# Calculating Bending Stress for a Cantilever Beam

Hi, I'm trying to calculate bending stress for a cylindrical beam. I'd like to have my result double checked because I got an answer that doesn't make sense to me. All of this is personal research, so I'm not very confident in my answer.

It's a cantilever beam with a point mass of 347.4 oz. on its tip. The distance from the load to the other end is 2 in., and the beam has a radius of 1/8". This is the calculation I found for bending stress:

bending stress (psi) = bending moment (lbs. in.) * distance from load to edge (in.) / second moment of inertia (in^4)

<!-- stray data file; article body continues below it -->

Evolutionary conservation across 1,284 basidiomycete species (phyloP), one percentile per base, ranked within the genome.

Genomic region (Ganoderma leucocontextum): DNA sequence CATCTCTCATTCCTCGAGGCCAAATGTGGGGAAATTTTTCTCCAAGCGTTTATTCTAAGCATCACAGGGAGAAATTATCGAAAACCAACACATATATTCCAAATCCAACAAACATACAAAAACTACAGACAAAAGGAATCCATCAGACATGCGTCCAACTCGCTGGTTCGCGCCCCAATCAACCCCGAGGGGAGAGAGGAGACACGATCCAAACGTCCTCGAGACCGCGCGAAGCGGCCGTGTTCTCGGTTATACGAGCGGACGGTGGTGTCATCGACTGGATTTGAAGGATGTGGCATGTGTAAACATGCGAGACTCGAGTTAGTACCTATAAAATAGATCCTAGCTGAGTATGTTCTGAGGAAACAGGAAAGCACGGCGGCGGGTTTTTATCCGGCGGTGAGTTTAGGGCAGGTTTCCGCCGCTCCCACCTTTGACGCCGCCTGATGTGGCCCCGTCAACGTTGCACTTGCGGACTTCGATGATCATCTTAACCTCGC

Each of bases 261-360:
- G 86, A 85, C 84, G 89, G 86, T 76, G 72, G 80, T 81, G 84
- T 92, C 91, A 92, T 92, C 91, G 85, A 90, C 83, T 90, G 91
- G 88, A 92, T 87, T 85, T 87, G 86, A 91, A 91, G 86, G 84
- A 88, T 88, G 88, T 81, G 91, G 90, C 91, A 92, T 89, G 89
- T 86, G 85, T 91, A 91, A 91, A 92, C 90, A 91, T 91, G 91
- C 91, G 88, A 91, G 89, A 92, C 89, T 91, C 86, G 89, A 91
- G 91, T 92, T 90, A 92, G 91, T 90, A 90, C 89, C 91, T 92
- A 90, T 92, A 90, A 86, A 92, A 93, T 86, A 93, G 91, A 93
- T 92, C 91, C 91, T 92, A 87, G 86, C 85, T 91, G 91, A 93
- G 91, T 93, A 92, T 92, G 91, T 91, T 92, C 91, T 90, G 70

I researched the second moment of inertia to be (pi/4)*r^4 for a solid cylinder. So I plugged that in...

((21.7125 lbs. * 2 in.) * 2in.) / (pi/4 * (1/8 in.)^4)

...and got a result of about 450,000 psi. This feels like way too high a number, so I'd like to know what I'm doing wrong here. Thank you!

## Answers and Replies

JBA
Science Advisor
Gold Member
I am not sure why you doubled the load W and used the second moment of inertia.

What you will find in any engineering reference is that you should be using the formula S = W*L/Z for the max stress at the base attachment point where Z is the section modulus and for round bar Z = π*d^3 / 32 = π*(2*r)^3 / 32. By doing so you will get an answer of 28,308.7 psi.